Two female Wildcats have lodged a class action lawsuit alleging the University of Kentucky does not have enough women in its athletic programs in violation of federal law. Lead plaintiffs, Elizabeth Niblock and Meredith Newman, claim in their class action lawsuit that the university needs to add nearly 200 women to their athletic program to come into compliance with Title IX regulations. Title IX is a federal law requiring publicly funded institutions to provide equal resources and opportunities to each gender. Ring of Fire’s Farron Cousins discusses this with Scott Hardy from Top Class Actions.
*This transcript was generated by a third-party transcription software company, so please excuse any typos.
Farron Cousins: Well folks, it is officially Fall now and for a lot of us across this country, that means one thing and one thing only the return of college sports. College sports had been in the spotlight recently. The NCAA with their not wanting to compensate athletes, but there’s another issue that’s taking place right now that deserves just as much attention and it’s actually happening at the University of Kentucky. Joining me now to talk about what’s happening is Scott Hardy with Top Class Actions.
And Scott, of course, I’m referring to this class action that’s happening at the University of Kentucky right now where you have these super talented female athletes who are actually suing the college for violating regulations by one, not having enough female staffers and two not offering varsity level sports to these female athletes. Take it from there.
Scott Hardy: Right. So we have the, the title nine regulations, which state that there has to be a proportionate number of female athletics to male athletics and, you know, it’s, it’s gotta match the, the actual student population. So at the University of Kentucky, 55% of the student population are women. So therefore you would think that at least 50% of these student athletics have women in them. But nope, unfortunately they’re at about 40%. So you had, as you said, these super talented women that have said, hey, we would like to get more varsity level athletic programs.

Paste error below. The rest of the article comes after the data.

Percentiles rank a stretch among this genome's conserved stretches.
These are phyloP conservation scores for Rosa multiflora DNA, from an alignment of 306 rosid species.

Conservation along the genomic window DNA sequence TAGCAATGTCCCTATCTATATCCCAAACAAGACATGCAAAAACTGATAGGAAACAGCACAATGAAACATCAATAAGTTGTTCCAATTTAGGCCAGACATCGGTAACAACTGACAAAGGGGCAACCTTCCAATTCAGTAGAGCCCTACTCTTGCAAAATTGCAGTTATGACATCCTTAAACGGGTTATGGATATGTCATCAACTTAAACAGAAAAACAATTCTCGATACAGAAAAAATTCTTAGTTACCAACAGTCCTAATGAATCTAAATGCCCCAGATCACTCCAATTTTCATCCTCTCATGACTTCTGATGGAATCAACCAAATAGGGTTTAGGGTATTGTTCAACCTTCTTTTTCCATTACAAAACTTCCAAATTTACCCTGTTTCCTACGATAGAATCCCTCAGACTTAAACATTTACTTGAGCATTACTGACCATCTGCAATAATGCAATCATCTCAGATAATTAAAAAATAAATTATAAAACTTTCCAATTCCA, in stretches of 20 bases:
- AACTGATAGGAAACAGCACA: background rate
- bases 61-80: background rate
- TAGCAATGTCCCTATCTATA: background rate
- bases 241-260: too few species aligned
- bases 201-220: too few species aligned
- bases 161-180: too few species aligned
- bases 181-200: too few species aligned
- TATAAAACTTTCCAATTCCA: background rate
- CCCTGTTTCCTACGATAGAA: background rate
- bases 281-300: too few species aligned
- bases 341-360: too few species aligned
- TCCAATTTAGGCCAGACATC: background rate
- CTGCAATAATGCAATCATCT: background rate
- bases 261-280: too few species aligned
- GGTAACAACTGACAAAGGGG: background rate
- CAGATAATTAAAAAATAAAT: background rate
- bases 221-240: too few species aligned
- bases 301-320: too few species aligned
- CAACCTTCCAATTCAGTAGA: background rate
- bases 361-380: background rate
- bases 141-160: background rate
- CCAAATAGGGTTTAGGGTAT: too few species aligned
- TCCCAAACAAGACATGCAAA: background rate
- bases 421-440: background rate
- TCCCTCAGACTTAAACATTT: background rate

We’d like to see varsity level cross-country, we’d like to see varsity level lacrosse and field hockey, a triathlon team. But unfortunately they’ve been denied. And so they’re saying, listen, you just need to be fair. This is very cut and dry, that female, the women need to be involved. You have to be giving out scholarships. You have to have these type of sporting, sports programs for women or you’re violating the title line regulations.
Farron Cousins: And what’s interesting is that the, these women who’ve brought this lawsuit say University of Kentucky, you’re about 200 women short of where you’re supposed to be legally, according to these title nine regulations. And the lawsuit also goes a little bit further too. It’s not just, hey, you’re not offering us the same thing. It’s that instead of offering it to us because the funds are available, you could be doing this, but instead you’re funneling that money over to the men’s leagues, the men’s sports and you can’t do that under these regulations.